And so things remained for the next 30 or so years, during which tons of things happened in my city, in my nation, and in my world, things I had to keep abreast of, things that drew me in and kept me riveted. Reagan getting shot. Iran-Contra. Three-Mile Island and Chernobyl. The fall of the Soviet Union. The Gulf War. Oklahoma City. The space shuttles Challenger and Columbia. And then, the mother of all news — 9/11.

But by September 2001 I had started to break away from my heretofore insatiable hunger for news. Some time around the the mid-’90s, I came to the conclusion that watching TV news made me more nervous than informed. Everything and everybody, it seemed, was out to get me. Babies by the thousands were being kidnapped and sacrificed in satanic rituals. Just thinking about sex could infect me with the AIDS virus. A mob of crack addicts milled around my house, waiting for the first chance to get in, steal everything, and kill me for the lark of it. North Koreans wanted me dead. Iranians wanted me dead. Iraqis wanted me dead. Bacteria on my dish sponge wanted me dead. Unfailingly, I felt edgy to the point of distraction after every TV news broadcast.

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Be Afraid. Be Very, Very Afraid.

So I simply decided to forego TV news. Simple as that. While I was at it, I got rid of my TV as well. Well, not actually. I just gave up cable and used my ridiculously bulky TV set solely for videotapes and then DVDs. Truth: I felt better immediately.

I was in no way less informed. I kept up with every event and development through the newspapers and online. Reading about the happenings of the world is far less stressful than being constantly confronted with lurid pix of every bombing, every mad rapist/murderer, every molecule of bad cholesterol out to eliminate me.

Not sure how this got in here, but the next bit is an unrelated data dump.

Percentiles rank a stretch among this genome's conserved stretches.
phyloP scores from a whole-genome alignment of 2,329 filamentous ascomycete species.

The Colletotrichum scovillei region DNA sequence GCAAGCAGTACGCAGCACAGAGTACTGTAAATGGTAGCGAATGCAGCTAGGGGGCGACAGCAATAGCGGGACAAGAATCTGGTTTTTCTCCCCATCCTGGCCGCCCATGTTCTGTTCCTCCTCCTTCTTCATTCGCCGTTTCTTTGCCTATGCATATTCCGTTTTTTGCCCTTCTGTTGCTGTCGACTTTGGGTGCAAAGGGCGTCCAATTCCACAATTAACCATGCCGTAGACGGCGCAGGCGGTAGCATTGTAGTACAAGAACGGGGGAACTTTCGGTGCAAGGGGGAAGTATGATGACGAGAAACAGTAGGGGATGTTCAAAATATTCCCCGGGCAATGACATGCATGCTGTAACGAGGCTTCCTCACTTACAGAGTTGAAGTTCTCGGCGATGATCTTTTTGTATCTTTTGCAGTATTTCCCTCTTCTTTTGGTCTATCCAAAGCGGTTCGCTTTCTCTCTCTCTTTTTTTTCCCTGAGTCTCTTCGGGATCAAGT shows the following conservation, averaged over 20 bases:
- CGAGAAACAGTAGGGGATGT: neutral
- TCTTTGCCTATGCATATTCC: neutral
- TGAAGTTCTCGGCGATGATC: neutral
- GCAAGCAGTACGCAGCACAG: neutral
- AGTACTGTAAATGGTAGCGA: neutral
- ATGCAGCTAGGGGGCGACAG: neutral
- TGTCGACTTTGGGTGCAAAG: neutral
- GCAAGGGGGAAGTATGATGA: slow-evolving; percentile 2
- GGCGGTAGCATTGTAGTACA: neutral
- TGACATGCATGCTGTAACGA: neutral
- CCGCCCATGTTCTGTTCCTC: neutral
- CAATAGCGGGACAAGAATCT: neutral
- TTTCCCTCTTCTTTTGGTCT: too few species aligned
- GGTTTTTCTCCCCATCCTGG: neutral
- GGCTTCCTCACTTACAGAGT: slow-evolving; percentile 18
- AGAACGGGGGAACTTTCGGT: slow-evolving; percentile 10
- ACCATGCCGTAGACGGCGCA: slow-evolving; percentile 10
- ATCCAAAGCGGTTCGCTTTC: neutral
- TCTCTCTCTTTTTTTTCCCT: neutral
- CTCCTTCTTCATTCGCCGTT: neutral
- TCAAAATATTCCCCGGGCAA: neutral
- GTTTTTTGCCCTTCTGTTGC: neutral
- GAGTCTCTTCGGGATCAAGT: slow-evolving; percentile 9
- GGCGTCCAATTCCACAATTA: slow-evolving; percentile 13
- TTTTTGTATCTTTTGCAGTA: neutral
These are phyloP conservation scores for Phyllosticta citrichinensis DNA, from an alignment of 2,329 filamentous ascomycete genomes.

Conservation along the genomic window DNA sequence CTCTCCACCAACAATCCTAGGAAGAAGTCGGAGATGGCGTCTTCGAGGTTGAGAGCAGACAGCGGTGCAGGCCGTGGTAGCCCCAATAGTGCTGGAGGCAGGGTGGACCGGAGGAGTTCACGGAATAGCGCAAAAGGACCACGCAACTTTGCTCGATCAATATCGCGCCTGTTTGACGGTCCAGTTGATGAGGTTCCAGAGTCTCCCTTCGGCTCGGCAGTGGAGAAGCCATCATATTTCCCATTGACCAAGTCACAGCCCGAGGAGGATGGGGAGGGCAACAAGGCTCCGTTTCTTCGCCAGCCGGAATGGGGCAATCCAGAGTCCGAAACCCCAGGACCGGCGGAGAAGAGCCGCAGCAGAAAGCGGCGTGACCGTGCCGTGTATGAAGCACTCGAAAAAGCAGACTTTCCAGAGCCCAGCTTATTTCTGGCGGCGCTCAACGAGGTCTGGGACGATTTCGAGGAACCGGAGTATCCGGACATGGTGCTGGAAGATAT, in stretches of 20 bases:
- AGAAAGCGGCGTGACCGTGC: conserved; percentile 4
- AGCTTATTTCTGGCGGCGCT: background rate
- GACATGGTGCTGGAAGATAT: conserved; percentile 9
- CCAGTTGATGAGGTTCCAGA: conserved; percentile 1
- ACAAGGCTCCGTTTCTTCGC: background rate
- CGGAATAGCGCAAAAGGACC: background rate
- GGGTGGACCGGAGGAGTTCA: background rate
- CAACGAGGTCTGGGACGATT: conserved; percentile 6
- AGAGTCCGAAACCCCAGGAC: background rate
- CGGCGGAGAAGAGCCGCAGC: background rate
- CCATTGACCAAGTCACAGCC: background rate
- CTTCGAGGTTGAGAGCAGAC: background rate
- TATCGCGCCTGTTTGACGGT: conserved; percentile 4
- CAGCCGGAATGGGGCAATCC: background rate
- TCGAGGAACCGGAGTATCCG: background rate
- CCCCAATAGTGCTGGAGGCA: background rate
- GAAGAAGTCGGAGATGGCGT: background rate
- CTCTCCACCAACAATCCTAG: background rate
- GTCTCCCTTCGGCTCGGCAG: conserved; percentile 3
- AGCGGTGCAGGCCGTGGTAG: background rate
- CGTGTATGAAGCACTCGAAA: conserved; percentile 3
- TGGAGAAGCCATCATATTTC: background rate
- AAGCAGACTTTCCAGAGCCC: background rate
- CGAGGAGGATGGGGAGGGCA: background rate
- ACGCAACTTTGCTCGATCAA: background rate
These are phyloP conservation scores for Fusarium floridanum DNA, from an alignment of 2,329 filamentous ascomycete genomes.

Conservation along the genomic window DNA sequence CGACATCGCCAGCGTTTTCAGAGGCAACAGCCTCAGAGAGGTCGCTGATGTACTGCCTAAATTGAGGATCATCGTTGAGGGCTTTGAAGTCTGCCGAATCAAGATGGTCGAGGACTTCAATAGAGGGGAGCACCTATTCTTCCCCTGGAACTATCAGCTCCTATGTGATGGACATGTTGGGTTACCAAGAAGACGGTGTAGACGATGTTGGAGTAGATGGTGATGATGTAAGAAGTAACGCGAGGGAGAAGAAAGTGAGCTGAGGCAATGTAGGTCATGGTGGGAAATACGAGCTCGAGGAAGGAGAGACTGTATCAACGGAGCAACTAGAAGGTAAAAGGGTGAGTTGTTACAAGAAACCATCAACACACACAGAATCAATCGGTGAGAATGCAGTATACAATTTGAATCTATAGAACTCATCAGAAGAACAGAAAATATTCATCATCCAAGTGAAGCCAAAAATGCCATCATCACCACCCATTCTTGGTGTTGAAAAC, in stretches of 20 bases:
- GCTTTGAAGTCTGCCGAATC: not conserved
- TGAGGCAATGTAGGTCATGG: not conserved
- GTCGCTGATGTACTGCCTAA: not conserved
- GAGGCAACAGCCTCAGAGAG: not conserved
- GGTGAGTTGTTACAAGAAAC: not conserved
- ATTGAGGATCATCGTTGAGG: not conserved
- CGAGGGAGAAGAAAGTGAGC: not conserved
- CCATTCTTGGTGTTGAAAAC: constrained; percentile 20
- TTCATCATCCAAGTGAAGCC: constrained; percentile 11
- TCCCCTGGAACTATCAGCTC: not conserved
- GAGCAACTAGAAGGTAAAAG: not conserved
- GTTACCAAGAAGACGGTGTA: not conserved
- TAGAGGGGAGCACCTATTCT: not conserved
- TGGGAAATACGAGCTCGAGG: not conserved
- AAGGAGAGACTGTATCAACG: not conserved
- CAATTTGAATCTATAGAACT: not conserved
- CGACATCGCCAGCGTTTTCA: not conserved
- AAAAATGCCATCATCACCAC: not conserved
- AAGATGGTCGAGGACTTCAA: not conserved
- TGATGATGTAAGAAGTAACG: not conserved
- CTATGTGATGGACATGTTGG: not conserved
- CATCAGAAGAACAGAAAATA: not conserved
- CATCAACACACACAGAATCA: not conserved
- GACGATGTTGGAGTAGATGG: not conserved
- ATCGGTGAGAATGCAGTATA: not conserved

As Marshall McLuhan famously remarked, “The medium is the message.” And the TV medium works best when it excites the senses, when it scares you. The message of TV has always been, Be terrified. The more frightened you are, the more likely you’ll tune in at 10 to see what’s next.

That was then. Now, we get our news almost exclusively online. And during these terrifying pandemic days, pretty much all the news is COVID-19. People are dying. It’s getting worse by the day. This rock star has the disease. That actor has died from it. The Rock urges us to wash our hands. Basketball stars are having trouble staying in shape with their season on hold. Churchgoers say the blood of Jesus will protect them from the virus.

All COVID-19, all the time.

Now, the other shoe is dropping. I have quit the news, period. COVID-19 is a clear and present danger. It could kill me. I accept that and have agreed to follow all social distancing and disinfection rules. The greatest medical experts in the world are just now coming to some understanding of what this thing is, why it kills some and not others, how it jumps from person to person, yet there is still so much to learn. So much that is a mystery even to people who’ve dedicated their lives to the study of viruses and public health.

I needn’t keep up with every incremental advance in the total knowledge pool. Lots of so-called advances are merely guesses, stabs in the dark. Lots are the speculations of people who have no business doing the speculating. At some point in the as yet unseen future, I’ll be happy to read about what the world’s scientists know about this virus.

Now, no.

I’m out, and feeling better about it already.